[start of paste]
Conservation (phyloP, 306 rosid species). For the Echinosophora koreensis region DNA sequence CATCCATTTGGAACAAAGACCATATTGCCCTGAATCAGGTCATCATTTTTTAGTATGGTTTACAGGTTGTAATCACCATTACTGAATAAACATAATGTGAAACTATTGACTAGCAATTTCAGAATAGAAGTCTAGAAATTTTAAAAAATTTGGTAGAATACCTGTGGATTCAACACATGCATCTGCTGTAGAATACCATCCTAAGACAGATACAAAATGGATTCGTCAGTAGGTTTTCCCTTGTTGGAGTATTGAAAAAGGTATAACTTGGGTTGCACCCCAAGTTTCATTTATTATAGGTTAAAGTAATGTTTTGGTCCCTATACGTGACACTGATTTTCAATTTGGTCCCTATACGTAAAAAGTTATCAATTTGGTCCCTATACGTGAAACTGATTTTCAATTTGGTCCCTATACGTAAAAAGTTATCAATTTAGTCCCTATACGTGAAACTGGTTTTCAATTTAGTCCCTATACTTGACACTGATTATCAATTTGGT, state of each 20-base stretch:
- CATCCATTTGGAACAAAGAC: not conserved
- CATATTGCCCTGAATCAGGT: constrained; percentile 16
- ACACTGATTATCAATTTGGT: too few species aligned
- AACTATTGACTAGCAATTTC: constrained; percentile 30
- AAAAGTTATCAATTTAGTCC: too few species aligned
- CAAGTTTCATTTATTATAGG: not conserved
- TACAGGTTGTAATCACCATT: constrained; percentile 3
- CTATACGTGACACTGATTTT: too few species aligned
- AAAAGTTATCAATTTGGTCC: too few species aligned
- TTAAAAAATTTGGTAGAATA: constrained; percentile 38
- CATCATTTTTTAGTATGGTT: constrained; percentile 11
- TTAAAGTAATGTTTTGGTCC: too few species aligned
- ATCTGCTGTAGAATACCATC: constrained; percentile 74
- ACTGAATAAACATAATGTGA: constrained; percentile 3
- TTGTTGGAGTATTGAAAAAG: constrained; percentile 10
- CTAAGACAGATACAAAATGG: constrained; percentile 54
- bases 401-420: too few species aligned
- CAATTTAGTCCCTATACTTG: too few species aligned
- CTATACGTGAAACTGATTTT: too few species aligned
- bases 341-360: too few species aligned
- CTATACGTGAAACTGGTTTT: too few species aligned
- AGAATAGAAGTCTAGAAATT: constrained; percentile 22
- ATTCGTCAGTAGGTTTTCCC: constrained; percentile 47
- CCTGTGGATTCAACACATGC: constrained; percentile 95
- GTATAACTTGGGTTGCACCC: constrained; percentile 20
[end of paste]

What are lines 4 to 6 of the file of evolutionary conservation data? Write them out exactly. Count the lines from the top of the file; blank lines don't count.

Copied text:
- ACACTGATTATCAATTTGGT: too few species aligned
- AACTATTGACTAGCAATTTC: constrained; percentile 30
- AAAAGTTATCAATTTAGTCC: too few species aligned